After you've gotten all your estimates together do a conversion using the current exchange rate....then add in an additional 10%, or 20%, or whatever percentage makes you feel comfortable. For us the decline of the dollar took away our 'fun' money, but never endangered our daily living. Decide for yourself: what are you willing to give up? If the dollar took a nosedive could you be happy in your own home here in Italy, or would you miss not being able to travel...would you mind eating out less often? Would you miss not being able to add to your ceramics collection on a regular basis, or those trips to the designer outlets?

Although I'm sometimes labelled a pessimist, I don't agree with that assesment at all; in fact I don't like the word pessimist OR it's connotation. I prefer to call myself a realist. I think it's practical and prudent to prepare for the worst, but that doesn't mean I expect the worst will happen...I just want to be ready if it does! And if it doesn't, well, it's a pleasant surprise, and, when it comes to budgets, it can also mean an unexpected treat!
Bottom line:

  • Save Save Save! Maximize your 401Ks, take advantage of matching funds from your employer, put up with an older car, whatever it takes!
  • Plan wisely. This means asking questions, visiting expat message boards, exploring the areas where you're thinking of buying. Educate yourself.
  • Make a realistic budget, and include a cushion for unexpected costs as well as a dip in the exchange rate.
  • Don't buy a larger house than you really need. That villa with friends and family might be nice for a few weeks vacation, but do you really need - or want - a huge property to maintain year round?
Obviously we all have our "must haves". Some of us couldn't live without the trendiest clothes or the coolest new cellphone. For others having a great car is more important than home furnishings. Some would rather surround themselves with great works of art or a beautiful piece of furniture. For most of us though, life is a series of compromises, so we somehow struggle by with that older car in order to afford something else that's a little higher on the priority list.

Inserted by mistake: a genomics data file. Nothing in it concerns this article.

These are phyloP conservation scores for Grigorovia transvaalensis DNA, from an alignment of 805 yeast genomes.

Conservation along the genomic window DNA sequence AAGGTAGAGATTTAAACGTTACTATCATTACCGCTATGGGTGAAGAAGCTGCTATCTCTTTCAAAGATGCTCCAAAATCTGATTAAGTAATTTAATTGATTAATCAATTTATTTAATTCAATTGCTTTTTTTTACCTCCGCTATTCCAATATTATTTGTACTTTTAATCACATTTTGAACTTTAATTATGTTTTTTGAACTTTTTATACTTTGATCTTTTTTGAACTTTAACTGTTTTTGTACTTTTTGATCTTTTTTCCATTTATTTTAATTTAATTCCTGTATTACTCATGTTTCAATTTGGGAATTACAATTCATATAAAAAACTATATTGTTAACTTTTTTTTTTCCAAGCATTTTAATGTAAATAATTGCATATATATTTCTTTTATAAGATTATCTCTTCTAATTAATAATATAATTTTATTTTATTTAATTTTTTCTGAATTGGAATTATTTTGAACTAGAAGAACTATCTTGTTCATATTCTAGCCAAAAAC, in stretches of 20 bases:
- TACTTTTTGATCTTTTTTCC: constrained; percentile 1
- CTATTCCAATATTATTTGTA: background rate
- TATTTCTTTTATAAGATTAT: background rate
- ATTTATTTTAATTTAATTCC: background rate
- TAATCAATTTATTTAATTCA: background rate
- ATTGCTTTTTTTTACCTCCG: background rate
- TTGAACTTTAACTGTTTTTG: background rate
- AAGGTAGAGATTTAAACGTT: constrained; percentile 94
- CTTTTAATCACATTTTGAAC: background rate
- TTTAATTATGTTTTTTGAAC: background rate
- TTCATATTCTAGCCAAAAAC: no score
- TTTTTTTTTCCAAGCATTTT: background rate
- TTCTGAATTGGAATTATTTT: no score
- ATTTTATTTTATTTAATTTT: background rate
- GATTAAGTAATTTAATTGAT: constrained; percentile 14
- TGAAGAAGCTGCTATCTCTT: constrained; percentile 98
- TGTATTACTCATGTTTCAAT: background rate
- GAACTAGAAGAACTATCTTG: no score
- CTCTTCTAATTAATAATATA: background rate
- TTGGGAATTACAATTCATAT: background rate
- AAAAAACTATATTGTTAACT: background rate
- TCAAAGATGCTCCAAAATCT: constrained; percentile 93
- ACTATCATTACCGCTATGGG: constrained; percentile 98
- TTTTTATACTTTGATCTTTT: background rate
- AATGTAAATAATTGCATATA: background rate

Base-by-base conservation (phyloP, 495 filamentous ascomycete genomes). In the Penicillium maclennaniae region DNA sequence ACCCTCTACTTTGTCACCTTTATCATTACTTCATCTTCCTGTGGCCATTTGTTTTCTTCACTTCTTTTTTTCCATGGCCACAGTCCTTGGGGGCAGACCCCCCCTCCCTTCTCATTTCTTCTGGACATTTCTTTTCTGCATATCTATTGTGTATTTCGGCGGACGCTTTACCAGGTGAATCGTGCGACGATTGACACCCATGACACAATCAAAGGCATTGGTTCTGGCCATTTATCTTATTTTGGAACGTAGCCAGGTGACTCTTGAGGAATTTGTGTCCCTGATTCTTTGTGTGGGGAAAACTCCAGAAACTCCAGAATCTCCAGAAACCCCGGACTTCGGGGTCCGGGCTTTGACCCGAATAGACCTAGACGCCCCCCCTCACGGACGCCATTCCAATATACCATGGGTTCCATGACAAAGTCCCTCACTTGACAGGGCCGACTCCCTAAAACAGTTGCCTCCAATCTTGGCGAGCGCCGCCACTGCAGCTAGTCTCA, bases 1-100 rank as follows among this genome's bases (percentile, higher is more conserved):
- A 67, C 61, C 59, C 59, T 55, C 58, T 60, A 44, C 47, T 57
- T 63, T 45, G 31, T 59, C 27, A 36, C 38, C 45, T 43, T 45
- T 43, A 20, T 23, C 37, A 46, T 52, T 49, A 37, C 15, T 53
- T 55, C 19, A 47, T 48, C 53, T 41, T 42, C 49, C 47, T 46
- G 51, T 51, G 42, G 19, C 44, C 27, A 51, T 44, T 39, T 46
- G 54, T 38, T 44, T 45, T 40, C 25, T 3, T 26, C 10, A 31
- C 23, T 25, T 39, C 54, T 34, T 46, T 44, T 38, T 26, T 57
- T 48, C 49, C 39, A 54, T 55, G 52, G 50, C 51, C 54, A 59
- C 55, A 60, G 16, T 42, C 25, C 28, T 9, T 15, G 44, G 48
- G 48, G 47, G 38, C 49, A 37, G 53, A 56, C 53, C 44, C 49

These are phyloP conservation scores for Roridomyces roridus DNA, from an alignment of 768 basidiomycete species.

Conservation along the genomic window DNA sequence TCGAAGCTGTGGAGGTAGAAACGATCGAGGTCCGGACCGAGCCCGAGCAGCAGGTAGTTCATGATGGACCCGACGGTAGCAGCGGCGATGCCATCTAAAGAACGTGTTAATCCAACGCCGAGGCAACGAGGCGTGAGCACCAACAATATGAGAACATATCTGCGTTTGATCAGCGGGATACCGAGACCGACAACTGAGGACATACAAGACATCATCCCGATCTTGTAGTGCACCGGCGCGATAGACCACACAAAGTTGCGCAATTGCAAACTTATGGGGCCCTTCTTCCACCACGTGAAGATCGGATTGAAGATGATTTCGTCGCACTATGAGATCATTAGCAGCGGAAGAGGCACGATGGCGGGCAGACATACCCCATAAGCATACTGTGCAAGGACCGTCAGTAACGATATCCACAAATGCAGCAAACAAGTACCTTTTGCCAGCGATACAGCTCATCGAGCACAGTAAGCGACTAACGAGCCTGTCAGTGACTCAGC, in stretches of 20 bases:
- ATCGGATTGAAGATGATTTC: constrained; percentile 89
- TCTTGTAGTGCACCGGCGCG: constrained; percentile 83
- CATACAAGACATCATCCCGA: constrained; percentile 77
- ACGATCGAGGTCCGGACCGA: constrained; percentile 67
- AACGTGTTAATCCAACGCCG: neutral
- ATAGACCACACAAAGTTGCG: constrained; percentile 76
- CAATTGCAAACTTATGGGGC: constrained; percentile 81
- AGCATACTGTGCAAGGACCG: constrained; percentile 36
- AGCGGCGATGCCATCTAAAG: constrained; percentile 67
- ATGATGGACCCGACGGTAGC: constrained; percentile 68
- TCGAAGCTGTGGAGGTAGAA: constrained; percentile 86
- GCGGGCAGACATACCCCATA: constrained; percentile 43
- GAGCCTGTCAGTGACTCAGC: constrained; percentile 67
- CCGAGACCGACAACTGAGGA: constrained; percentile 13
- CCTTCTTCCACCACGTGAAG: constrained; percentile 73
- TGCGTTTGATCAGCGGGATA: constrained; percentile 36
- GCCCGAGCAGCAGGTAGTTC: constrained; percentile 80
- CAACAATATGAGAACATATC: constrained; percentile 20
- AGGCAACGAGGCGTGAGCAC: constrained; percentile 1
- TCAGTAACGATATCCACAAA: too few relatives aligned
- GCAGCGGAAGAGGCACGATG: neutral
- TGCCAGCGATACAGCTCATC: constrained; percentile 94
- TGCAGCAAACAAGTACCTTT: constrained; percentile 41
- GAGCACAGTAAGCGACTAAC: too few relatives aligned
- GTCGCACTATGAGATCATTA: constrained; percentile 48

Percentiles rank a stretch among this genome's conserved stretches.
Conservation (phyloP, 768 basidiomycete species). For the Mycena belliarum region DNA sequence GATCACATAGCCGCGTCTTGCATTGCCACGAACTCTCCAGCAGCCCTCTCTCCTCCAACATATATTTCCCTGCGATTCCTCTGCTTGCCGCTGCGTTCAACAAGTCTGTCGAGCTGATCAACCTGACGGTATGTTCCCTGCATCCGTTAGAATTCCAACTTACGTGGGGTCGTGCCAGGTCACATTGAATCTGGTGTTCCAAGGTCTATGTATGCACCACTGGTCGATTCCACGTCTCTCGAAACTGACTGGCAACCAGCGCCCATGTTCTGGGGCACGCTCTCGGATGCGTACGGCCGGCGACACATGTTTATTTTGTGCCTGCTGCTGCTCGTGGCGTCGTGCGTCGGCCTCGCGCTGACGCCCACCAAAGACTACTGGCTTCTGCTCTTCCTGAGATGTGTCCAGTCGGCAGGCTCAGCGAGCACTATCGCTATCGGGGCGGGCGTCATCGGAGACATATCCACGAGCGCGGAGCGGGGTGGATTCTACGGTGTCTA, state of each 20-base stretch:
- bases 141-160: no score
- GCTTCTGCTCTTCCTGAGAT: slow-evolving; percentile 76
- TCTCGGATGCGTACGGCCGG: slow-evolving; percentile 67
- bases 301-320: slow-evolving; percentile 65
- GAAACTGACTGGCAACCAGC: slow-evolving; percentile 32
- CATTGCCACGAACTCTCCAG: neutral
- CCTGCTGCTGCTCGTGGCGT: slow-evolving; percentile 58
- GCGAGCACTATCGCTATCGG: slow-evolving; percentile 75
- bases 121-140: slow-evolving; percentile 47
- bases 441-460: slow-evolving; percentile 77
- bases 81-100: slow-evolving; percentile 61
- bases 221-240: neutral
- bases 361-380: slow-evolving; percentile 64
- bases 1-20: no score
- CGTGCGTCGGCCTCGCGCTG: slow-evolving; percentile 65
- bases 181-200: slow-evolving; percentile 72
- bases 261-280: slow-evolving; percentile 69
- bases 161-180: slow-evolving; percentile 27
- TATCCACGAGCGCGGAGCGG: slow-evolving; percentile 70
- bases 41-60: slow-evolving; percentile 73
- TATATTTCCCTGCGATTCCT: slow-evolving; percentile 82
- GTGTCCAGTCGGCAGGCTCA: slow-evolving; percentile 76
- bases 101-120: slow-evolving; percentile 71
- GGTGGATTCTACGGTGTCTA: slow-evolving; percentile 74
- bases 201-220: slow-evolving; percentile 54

If living in Italy is high on your list of priorities then start figuring out what it is you need to know and do to make it a reality. Budget in some flexibility to deal with the exchange rate, but don't scare yourself out of your dream. As I said before, we have NO regrets about making the move! If we can do it with limited funds and declining dollars then I'm confident almost anyone else can do it too!  I hope our experiences will help make your decision to buy a house in Italy just a little easier!

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8 Comments :

At 10/25/2008 09:08:00 AM , Blogger Diana said...

Very well explained, and very well said. Complimenti! You covered everything!

 
At 10/25/2008 09:41:00 AM , Anonymous janie said...

This is really great advice Barb and so well written. Thanks so much.

 
At 10/26/2008 03:03:00 AM , Anonymous girasoli said...

Great post! Lots of great advice.

 
At 10/27/2008 03:51:00 PM , Anonymous IceTeaForMe said...

Encouraging but realistic. I wonder how many dreams you've kept alive with your well written post. Thanks.

 
At 10/27/2008 04:52:00 PM , Blogger Barbara said...

I recently read another blog where the poster was concerned that perhaps she should NOT make a change in her life because she was now over 50 yrs old...any my reply was...why not?? If not now, WHEN???

I think many people carry their dreams with them to their grave, and without sounding flippant, I'd really like to encourage people to stop dreaming and start living!

 
At 10/28/2008 11:35:00 AM , OpenID travelingmcmahans said...

Even though we're still looking at 20 years down the road (at least!) your advice is helpful and interesting to read. Thanks!

 
At 10/30/2008 02:02:00 PM , Anonymous carolina said...

Barb, what are your thoughts on renting(furnished) vs. buying...ie: no responsibility for maintenance, easier to come and go with fewer worries, no furniture costs (or little cost). I'd be interested in what you think are the disadvantages of renting.......because, mostly, I totally agree with your outlook on the whole prospect of living abroad and our circumstances are similar. Thanks.

 
At 11/01/2008 01:32:00 PM , Blogger Barbara said...

Carolina, renting versus buying is something I'll be covering in a future post, but in general, it's harder to find long term rentals, or at least reasonably priced ones unless you're already in Italy, or unless you have someone who can search for you. Most rentals you find on the internet are geared toward short-term vacations at weekly prices.

For us a rental would have never felt like home, but that's only because we've only lived in apartments as a temporary measure in the past.